If I do my job well, we will have more scientists, better scientists.
Chicago (PRWEB) June 16, 2011
Often when we hear of someone winning an award for beauty and charm we think of a pageant, but in this case, it is for groundbreaking work in physics. Charm and beauty are properties of quarks, the fundamental constituents of ordinary matter. Kawtar Hafidi of the U.S. Department of Energy's (DOE) Argonne National Laboratory studies their interactions, enabling a deeper insight into particles and forces that build our universe; she has been named this year's annual Innovator Award winner by the Chicago chapter of the Association for Women in Science (AWIS).
"We had an outstanding group of nominees this year," said Joy Ramos, AWIS-Chicago president. "What really stood out was Kawtar's innovative work in nuclei research, in addition to her strong commitment to mentoring and service, especially to women in science."
Hafidi is an experimental nuclear physicist, working in the medium energy physics group at Argonne. Her work focuses on how quarks are formed, how they combine and how they interact to better understand the structure and interactions of protons and neutrons, the basic building blocks of everyday matter.
"The nucleus is my lab," said Hafidi. "I am fascinated by subatomic particles and the forces that hold them together."
She and her colleagues have discovered new evidence of color transparency, a phenomena in which a hadron – a bound state of quarks such as a proton or neutron – forms an exotic, very short-lived state that is invisible to other matter. While more measurements are necessary to fully understand these exotic states of matter, Hafidi is excited about the discovery and its implications for the formation of matter.
Advances in nuclear physics have led to many useful technologies, from smoke detectors to advanced medical imaging and treatment such as PET, MRI scans and proton radiation therapy.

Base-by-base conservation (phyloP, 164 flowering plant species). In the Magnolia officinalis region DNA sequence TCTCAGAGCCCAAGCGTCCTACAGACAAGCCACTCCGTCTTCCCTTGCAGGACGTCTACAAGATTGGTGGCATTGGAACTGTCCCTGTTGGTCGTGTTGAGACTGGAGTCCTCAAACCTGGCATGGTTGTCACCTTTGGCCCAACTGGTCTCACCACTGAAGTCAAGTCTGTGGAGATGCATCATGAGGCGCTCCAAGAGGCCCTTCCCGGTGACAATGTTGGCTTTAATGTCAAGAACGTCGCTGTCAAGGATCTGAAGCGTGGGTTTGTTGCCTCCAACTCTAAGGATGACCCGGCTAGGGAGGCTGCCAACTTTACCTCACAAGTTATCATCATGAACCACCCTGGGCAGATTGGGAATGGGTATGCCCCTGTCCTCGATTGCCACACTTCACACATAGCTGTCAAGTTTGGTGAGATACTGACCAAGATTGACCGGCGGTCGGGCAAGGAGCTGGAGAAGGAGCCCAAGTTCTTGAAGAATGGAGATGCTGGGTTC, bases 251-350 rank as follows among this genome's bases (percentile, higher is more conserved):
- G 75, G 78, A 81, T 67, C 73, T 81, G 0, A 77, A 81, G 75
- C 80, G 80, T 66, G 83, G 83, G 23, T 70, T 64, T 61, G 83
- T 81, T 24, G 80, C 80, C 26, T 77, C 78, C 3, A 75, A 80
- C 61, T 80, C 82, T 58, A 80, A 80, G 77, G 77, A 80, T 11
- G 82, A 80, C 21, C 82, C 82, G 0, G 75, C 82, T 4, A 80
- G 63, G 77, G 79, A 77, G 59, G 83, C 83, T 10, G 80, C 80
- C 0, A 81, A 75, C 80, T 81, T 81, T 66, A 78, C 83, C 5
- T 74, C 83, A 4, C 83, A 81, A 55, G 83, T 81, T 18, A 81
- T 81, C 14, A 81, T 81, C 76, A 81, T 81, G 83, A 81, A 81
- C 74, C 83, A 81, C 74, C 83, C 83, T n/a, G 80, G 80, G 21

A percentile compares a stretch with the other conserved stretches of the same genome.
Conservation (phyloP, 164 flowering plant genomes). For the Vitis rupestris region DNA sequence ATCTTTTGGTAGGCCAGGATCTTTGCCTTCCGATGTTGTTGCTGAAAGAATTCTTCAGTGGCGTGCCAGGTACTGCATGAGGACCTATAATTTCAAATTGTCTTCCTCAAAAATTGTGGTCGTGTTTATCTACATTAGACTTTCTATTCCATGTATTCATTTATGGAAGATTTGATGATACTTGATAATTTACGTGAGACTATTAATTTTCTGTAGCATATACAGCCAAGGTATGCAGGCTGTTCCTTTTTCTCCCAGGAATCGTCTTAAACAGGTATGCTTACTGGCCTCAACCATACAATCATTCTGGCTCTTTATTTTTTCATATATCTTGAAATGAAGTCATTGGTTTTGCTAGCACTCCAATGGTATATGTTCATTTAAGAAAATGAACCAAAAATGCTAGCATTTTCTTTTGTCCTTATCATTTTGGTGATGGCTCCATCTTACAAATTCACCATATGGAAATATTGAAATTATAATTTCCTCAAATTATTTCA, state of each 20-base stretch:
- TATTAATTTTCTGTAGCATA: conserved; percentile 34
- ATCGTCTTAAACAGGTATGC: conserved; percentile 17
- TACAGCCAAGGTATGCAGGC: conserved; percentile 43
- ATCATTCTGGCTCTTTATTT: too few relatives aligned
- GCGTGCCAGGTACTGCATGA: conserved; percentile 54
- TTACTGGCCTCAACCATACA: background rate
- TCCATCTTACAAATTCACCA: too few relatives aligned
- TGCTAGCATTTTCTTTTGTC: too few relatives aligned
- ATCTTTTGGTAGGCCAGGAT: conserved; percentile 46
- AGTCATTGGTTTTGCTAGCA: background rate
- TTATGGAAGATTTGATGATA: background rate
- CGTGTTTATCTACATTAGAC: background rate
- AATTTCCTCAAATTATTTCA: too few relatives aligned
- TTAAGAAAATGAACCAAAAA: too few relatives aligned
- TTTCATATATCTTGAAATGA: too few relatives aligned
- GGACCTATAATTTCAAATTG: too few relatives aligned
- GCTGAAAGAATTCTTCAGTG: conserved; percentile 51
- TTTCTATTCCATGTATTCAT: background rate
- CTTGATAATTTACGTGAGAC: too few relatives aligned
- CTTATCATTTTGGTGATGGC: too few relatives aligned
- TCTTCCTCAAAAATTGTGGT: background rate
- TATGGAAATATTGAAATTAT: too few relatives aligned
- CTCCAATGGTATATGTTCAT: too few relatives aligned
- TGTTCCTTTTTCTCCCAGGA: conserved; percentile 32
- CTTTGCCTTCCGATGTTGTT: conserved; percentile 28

Hafidi also leads Argonne's Women in Science and Technology (WIST) program. The WIST program provides leadership and resources to help advance the success of women, encourages professional growth and development and works to promote diversity at all levels within Argonne to create a premier institution for research and development.
“Today’s technology-driven world offers a nearly endless list of amazing opportunities for women everywhere,” added Hafidi. “We are working to promote the success of women today while inspiring young women to become our next generation of scientists and engineers."
WIST also initiates activities to engage young women and students to consider careers in science and technology. Argonne's Introduce a Girl to Engineering Day and Science Careers in Search of Women Conference provide an opportunity for middle school and high school students to explore and experience the many aspects of science and engineering in a fun and interactive way.
Hafidi is a working mother who was born in Morocco where she completed her bachelor's degree in theoretical physics at Mohammed V. University. She earned her master’s degree in nuclear physics and a Ph.D. in physics from the prestigious Paris Sud University in Orsay before coming to Argonne as a postdoctoral appointee. She was promoted to staff scientist in 2002 and has since become chair of the American Physical Society Committee on the Status of Women in Physics and has been awarded the U.S. DOE Office of Science Outstanding Mentor award.
"If I do my job well, we will have more scientists, better scientists.” Hafidi added.
Hafidi will be presented with the award at a dinner on June 23, 2011 at Reza's Restaurant in Chicago. As the fifth annual recipient of the award, she is also the second Argonne scientist to receive it.
The Association for Women in Science was founded in 1971 and is the premiere leadership organization advocating the interests of women in science and technology. The Chicago chapter was one of the first AWIS chapters and it continues to strengthen Chicago’s network of scientists by organizing career development, leadership, social, and outreach programs in partnership with other institutions in the community. The Annual AWIS Chicago Innovator Award recognizes achievements in science in the Chicagoland area.
Argonne National Laboratory seeks solutions to pressing national problems in science and technology. The nation's first national laboratory, Argonne conducts leading-edge basic and applied scientific research in virtually every scientific discipline. Argonne researchers work closely with researchers from hundreds of companies, universities, and federal, state and municipal agencies to help them solve their specific problems, advance America's scientific leadership and prepare the nation for a better future. With employees from more than 60 nations, Argonne is managed by UChicago Argonne, LLC for the U.S. Department of Energy's Office of Science.